*n*part of

_{co}-n_{cl}*V*is replaced by the thermally induced refractive index difference in the core, i.e., ∆

*T*. The physical origination of

_{co}dn/dT*Z*-parameter is that the mode fields are deformed by local heat load. In other words, the thermal-optic effect in fibers is not cumulated with the propagation of laser beam. This is essentially different from the bulk SSLs.

*q*=

*ηαP*/

_{p}*πr*

_{co}^{2}, where

*η*denotes the quantum defect,

*α*is the absorption coefficient of pumping light and

*P*is the pumping power. Consequently

_{p}*Z*is proportional to

*r*(

_{co}*ηαP*)

_{p}^{1/2}. In order to maintain the same mode deformation and mode number,

*Z*must be fixed. It implies that for the same pump configuration the absorbed pump power

*αP*should be decreased as the core diameter of fiber increases. Consequently decreasing pump power or extension of fiber length is necessary in LMA fibers in order to avoid serious thermal induced mode distortion. Therefore a tradeoff design between thermal and nonlinear effects should be carefully considered in the high power LMA fiber lasers. The same conclusion can be obtained by the ABCD transformation of the Gaussian beam given in the appendix of [10

_{p}**16**(17), 13240–13266 (2008). [CrossRef] [PubMed]

*V*-parameter.

### 2.2 Simplified power amplification model

5. K. R. Hansen, T. T. Alkeskjold, J. Broeng, and J. Lægsgaard, “Thermo-optical effects in high-power ytterbium-doped fiber amplifiers,” Opt. Express **19**(24), 23965–23980 (2011). [CrossRef] [PubMed]

13. A. Liu, X. Chen, M. Li, J. Wang, D. T. Walton, and L. A. Zenteno, “Comprehensive modeling of single frequency fiber amplifiers for mitigating stimulated Brillouin scattering,” J. Lightwave Tech. **27**(13), 2189–2198 (2009). [CrossRef]

**16**(17), 13240–13266 (2008). [CrossRef] [PubMed]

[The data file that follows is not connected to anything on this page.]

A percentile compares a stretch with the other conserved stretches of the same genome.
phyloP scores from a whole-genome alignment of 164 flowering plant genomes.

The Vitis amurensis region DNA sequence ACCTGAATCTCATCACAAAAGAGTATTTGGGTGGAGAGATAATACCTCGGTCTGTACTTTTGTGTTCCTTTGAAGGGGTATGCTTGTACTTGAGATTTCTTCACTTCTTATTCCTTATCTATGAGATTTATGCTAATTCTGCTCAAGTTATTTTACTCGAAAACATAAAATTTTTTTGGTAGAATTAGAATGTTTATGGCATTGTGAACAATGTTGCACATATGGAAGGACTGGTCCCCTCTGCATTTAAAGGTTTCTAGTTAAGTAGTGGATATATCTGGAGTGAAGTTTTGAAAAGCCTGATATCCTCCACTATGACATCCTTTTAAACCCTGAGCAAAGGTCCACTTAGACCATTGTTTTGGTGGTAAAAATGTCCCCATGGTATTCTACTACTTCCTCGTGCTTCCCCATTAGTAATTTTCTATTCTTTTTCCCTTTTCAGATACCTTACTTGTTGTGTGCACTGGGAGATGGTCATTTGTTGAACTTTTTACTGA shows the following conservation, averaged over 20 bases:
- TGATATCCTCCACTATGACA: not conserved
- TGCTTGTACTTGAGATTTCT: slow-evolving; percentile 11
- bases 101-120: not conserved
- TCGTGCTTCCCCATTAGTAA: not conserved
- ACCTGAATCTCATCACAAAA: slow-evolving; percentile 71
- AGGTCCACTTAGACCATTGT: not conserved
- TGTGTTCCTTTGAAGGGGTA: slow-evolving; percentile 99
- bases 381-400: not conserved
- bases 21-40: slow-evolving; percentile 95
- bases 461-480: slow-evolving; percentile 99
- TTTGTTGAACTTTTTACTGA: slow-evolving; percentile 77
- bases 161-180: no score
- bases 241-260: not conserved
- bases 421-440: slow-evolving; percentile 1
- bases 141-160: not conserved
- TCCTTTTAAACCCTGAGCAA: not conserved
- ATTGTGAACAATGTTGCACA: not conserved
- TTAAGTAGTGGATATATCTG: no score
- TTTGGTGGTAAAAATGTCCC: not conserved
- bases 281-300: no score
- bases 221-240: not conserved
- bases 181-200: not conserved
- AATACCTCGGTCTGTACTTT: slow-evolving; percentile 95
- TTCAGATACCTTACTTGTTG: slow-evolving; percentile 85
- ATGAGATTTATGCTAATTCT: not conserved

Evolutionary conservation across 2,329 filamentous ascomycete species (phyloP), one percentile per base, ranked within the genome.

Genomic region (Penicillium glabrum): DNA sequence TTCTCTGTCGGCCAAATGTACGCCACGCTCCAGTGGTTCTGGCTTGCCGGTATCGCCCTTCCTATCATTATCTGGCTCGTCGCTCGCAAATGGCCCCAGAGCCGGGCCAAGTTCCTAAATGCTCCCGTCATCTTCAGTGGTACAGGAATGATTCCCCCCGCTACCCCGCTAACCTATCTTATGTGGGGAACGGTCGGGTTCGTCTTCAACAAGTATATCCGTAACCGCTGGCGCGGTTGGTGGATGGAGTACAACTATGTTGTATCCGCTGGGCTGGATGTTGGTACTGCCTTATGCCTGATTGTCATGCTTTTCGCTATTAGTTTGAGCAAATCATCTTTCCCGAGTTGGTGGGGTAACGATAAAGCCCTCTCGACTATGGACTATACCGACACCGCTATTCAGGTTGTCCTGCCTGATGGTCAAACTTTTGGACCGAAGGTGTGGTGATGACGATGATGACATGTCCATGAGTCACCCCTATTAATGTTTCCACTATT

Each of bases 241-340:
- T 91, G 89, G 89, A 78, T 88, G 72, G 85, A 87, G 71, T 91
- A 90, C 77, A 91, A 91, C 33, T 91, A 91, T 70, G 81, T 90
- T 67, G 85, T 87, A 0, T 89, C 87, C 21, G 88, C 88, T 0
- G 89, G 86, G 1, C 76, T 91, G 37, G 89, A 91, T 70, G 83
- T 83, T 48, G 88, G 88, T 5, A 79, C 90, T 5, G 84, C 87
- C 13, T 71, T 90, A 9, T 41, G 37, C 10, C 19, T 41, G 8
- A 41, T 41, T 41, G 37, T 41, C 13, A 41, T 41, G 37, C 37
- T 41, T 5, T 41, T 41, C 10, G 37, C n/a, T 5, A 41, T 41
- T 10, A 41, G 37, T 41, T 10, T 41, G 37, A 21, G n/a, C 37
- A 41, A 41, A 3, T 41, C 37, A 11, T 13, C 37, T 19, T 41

*P*is launched into the active fiber, the input mode field can be expanded aswhere

_{in}*ψ*denotes all guiding modes of the heated fiber. Because slight heat can result in a sufficient refractive index difference over a large inner cladding, a large effective

_{k}*V*value shows up from the viewpoint of equivalent step-index fiber to support a lot of guiding modes [14

14. A. W. Snyder and R. A. Sammut, “Fundamental (HE11) modes of graded optical fibers,” J. Opt. Soc. Am. **69**(12), 1663–1671 (1979). [CrossRef]

*NA*= 0.035,

*V*= 2.0) for an instance, nine guiding modes are allowed as only temperature difference ∆

*T*= 1K (i.e.

_{co}*Z*= 0.35) is applied on the core, though they spread their intensity in cladding mainly, so that ∑

*|*

_{k}*c*|

_{k}^{2}≈1 is true for most of the cases.

## 3. Mode field properties in high power SIF lasers

### 3.1 Thermal effect on guiding modes

*V*and

*Z*. In order to understand

*Z*-parameter more intuitively, we consider a

*λ*= 1064nm laser in the silica SIF as an example. Taking

*n*= 1.45,

_{co}*dn/dT*= 11.8 × 10

^{−6}/K,

*κ*= 1.38W/m/K, we have the linear relationship

*Z*≈0.0083 ×

*r*(

_{co}*ηαP*)

_{p}^{1/2}, where

*r*is in µm and the heat power per unit fiber length

_{co}*ηαP*is in W/m. Then

_{p}*Z*= 1 corresponds to a massive heat load of 145.3W/m in a fiber with the core diameter